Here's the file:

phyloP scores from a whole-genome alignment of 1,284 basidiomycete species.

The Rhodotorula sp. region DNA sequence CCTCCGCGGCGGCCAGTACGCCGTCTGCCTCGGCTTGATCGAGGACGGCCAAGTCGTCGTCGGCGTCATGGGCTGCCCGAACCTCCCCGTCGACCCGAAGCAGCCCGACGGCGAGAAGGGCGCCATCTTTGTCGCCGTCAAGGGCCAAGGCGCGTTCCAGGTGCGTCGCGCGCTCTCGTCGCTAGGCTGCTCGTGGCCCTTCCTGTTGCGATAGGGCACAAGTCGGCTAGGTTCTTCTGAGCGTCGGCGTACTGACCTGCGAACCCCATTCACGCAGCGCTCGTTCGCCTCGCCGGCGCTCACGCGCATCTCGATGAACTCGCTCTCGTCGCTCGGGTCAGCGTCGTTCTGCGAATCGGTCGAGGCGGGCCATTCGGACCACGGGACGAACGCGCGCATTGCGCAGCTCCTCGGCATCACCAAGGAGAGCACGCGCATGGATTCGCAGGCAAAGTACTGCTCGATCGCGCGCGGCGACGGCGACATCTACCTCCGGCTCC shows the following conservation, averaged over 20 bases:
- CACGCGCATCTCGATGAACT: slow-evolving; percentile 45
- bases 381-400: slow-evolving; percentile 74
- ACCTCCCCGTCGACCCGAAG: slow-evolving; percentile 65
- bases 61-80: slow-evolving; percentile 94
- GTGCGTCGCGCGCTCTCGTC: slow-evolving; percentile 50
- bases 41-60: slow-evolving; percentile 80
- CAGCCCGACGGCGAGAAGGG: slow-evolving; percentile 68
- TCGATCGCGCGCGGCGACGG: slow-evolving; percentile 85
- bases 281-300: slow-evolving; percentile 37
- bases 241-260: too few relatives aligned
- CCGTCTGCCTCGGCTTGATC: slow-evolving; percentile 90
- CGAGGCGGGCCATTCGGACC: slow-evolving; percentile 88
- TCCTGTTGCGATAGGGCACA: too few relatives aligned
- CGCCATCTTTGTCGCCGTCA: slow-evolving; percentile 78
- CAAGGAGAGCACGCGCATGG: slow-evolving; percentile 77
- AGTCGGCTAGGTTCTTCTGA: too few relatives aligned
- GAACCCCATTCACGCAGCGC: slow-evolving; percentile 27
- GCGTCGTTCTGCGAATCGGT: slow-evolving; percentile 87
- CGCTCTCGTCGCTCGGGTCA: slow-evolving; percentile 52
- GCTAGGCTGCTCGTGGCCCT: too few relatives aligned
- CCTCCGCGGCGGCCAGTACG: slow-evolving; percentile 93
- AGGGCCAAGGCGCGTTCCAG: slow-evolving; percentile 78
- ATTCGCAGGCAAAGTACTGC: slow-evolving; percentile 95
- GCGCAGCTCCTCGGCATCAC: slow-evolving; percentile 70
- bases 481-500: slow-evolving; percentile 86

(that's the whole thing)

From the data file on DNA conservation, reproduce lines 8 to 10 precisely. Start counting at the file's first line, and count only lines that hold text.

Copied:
- bases 41-60: slow-evolving; percentile 80
- CAGCCCGACGGCGAGAAGGG: slow-evolving; percentile 68
- TCGATCGCGCGCGGCGACGG: slow-evolving; percentile 85